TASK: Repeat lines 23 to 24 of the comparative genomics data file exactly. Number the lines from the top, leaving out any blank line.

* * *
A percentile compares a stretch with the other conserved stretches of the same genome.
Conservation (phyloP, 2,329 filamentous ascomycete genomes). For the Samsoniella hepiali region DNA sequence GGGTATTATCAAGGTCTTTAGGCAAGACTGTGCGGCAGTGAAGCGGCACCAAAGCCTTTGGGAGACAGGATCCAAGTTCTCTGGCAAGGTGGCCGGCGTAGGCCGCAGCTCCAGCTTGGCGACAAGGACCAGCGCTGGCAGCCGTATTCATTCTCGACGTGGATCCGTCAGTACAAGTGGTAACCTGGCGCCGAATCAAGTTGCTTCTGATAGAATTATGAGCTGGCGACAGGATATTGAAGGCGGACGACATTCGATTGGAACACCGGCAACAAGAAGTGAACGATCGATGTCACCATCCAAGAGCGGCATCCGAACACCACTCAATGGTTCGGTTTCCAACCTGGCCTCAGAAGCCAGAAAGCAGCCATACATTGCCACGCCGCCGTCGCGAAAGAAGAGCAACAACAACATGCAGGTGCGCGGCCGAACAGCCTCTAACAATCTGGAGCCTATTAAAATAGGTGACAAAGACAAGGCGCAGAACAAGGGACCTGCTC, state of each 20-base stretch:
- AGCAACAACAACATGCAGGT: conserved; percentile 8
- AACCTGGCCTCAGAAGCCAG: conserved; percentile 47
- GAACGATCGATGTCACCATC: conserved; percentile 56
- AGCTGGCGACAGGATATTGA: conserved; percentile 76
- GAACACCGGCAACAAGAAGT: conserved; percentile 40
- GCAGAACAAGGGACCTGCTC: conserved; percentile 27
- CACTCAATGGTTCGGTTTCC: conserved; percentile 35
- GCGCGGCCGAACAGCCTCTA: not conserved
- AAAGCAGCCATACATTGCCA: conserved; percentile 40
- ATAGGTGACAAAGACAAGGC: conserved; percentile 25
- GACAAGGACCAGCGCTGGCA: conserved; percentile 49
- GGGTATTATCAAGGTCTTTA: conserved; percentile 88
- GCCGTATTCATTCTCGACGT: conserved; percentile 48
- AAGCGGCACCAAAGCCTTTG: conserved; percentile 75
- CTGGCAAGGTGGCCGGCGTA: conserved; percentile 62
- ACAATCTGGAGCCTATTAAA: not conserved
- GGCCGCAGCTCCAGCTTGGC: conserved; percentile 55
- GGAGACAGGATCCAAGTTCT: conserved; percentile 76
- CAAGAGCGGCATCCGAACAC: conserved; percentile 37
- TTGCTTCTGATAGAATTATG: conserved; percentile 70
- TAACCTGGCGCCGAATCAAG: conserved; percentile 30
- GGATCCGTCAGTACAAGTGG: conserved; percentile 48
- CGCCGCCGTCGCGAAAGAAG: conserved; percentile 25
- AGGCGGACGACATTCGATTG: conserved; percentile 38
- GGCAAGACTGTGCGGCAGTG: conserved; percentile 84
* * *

- TAACCTGGCGCCGAATCAAG: conserved; percentile 30
- GGATCCGTCAGTACAAGTGG: conserved; percentile 48